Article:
The West’s cultural war over Islam has entered an intense new phase since the rise of the Islamic State. The debates are familiar: Is Islam inherently violent and intolerant, or is it peaceful, diverse and often the victim of Western domination? A good criterion for answering the question is religious freedom – the civic right of persons and religious communities to practice, express, change, renounce and spread their religion. Whether the adherents of one religion can respect the beliefs and practices of another, or whether they respond to this otherness by violence or discrimination, is at the heart of these debates.

A global view looks grim:

An aggregate, satellite view does indeed show a dearth of religious freedom in Islam. A comparison between the world’s 47 or so Muslim-majority countries and the rest of the world – derived from measurements developed by sociologists Brian Grim and Roger Finke and undergirding the Pew Forum’s rankings on religious freedom – shows that Islam clearly has considerably lower levels of religious freedom than the rest of the world and Christian-majority countries. In their 2011 book published on the same data – “The Price of Religious Freedom Denied: Religious Persecution and Conflict in the Twenty-First Century – Grim and Finke show that 78 percent of Muslim-majority countries have high levels of government restrictions on religious freedom, compared with 43 percent of all other countries and 10 percent of Christian countries.

But a closer look reveals more complexity – and hope:

Do these aggregate scores prove that Islam is indeed generally inhospitable to religious freedom, then? No. Zooming in from a satellite view to a more fine-grained view reveals far greater diversity. First, it shows that 12 out of 47 Muslim-majority states fall into the category of “low restrictions on religious freedom,” meaning that they are essentially religiously free. Even among the other 35 Muslim-majority states, which have moderate, high or very high levels of restriction, there are significantly different patterns of repression, which yield different conclusions about Islam. There are two patterns in particular, namely “Islamist,” which represent 21 of these countries, and “secular repressive,” which represent 14 of these countries.

The piece comes out of a workshop on Islam and International Order hosted by the Project on Middle East Political Science.  For the other short pieces to come out of the workshop, see here.

John Allen to John Kerry: Don’t Forget Egypt’s Christians

Ace reporter of global Catholicism John Allen wrote an insightful column last week on the U.S. State Department’s recently released annual report on human rights.  He takes the department to task for ignoring the plight of Egypt’s persecuted Christians.

The document cites only one instance of a Christian suffering discrimination, involving a man charged under anti-blasphemy laws for “liking” a Facebook page critical of Islam. Yet Christians are the largest and most embattled minority in Egypt, forming 10 percent of a population of 83 million, and any account of the human rights situation that fails to feature their hardships is seriously incomplete.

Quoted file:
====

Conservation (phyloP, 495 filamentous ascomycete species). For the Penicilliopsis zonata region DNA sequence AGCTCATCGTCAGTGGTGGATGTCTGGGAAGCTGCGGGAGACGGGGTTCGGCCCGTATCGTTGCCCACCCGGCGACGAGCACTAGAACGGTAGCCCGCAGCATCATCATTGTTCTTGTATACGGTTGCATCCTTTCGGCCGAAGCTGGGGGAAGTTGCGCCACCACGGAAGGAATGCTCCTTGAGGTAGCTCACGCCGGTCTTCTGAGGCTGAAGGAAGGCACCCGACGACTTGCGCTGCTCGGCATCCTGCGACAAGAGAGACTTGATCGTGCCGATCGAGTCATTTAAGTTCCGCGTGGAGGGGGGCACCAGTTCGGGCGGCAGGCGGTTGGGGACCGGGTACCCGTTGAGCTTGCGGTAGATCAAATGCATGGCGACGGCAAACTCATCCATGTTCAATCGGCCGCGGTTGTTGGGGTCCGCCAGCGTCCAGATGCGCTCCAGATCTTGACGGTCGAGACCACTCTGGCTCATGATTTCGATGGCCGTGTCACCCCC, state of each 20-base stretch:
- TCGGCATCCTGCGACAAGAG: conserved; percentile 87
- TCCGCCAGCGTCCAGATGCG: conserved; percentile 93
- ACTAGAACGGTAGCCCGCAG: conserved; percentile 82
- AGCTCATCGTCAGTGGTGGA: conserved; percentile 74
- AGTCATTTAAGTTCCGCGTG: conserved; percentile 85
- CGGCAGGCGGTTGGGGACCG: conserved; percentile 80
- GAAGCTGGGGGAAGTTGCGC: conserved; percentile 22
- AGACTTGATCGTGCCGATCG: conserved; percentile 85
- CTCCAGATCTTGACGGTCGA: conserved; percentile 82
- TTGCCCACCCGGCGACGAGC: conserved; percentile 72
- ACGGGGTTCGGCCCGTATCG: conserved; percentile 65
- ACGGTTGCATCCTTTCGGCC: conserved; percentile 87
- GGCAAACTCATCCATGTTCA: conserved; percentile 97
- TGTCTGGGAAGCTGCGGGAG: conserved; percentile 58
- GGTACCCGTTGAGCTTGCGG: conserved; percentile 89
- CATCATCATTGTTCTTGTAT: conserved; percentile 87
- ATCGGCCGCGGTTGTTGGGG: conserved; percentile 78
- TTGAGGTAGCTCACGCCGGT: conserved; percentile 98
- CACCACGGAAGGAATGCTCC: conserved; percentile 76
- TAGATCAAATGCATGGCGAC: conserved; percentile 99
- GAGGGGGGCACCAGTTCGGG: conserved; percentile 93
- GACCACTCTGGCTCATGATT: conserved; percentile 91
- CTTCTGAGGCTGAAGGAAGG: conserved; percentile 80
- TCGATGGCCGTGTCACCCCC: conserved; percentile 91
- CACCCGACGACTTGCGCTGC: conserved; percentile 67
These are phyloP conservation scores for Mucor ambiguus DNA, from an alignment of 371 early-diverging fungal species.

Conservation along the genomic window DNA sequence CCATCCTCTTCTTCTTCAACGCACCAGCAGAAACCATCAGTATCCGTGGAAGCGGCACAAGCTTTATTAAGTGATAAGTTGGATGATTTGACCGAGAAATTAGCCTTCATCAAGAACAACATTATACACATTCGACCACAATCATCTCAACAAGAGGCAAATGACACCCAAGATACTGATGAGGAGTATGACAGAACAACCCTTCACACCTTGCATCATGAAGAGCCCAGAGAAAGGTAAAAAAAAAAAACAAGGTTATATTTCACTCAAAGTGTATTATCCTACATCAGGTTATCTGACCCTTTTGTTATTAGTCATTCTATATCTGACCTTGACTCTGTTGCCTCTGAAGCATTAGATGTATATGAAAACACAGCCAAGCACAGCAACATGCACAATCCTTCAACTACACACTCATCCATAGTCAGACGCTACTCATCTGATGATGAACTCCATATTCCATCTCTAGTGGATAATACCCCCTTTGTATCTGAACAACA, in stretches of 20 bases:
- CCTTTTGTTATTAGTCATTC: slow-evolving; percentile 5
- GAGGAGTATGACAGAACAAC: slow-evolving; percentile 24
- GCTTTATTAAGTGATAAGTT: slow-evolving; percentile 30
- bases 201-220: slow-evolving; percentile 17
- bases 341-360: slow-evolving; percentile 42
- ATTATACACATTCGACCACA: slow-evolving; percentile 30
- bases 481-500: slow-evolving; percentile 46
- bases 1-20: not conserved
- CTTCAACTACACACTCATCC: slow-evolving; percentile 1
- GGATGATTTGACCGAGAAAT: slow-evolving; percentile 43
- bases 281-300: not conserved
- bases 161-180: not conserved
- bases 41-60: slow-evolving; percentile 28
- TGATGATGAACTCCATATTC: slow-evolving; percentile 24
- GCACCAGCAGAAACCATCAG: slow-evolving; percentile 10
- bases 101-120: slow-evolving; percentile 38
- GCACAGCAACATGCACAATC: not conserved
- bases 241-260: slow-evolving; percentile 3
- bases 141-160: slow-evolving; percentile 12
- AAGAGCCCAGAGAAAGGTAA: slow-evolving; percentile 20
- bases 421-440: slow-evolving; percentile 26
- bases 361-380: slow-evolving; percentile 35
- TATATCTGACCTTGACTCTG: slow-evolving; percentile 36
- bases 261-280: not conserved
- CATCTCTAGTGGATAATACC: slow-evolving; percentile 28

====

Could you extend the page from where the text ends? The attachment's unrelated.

In general, religion is undervalued throughout the State Department report. It lists seven categories of human rights problems, treating religious freedom as a mere sub-heading under “respect for civil liberties.”

Granted, the State Department is correct to be concerned about all threats to personal freedoms and civil rights. Granted, too, a special American focus on Christians might simply make things worse, feeding suspicions that the Western powers are leading a 21st century crusade against other faiths.

In fairness, the report does give prominence to anti-Christian persecution in a few other nations, including threats from ISIS in Iraq.

Still, if the suffering of Egyptian [Christians] . . . isn’t worthy of serious American concern — especially since it comes in a country that’s the second-largest recipient of US military and economic aid in the world — then it’s hard to know what such an outrage might look like.

Things have gotten worse, not better, since the fall of the Morsi government, and they don’t look likely to improve any time soon:

Far from better days after the fall of a Muslim Brotherhood government in July 2013, Botros says that today things are “ten times worse” in Egypt than they were, for instance, under former ruler Hosni Mubarak just a few years ago.

“We thought the police would start a new era with the people,” he said, “but it hasn’t happened.”

Ibrahim, the human rights expert, echoes that impression. He identifies five broad categories of threats faced by Christians in Egypt:

  • Physical assaults on churches and other Christian properties
  • Difficulties in obtaining permits to build or repair churches
  • Kidnappings for ransom
  • Selective enforcement of anti-blasphemy laws
  • Forced displacements, especially from rural villages

Only the first, Ibrahim said, has improved under Sisi. Statistically speaking, he said, incidents in other categories are actually on the rise.

Further spikes in violence could be on the near-term horizon. Last month, an Egyptian court sentenced Morsi to death for his alleged involvement in a prison break, and just two weeks ago the sentence was confirmed.

Mina Thabet, another human rights observer with the Egyptian Commission for Rights and Freedoms, believes that if those sentences are actually carried out, it could spark another wave of anti-Christian rage.

© Daniel Philpott The views expressed in this forum are those of the individual contributors and do not necessarily represent those of Daniel Philpott, CCHR, or the University of Notre Dame.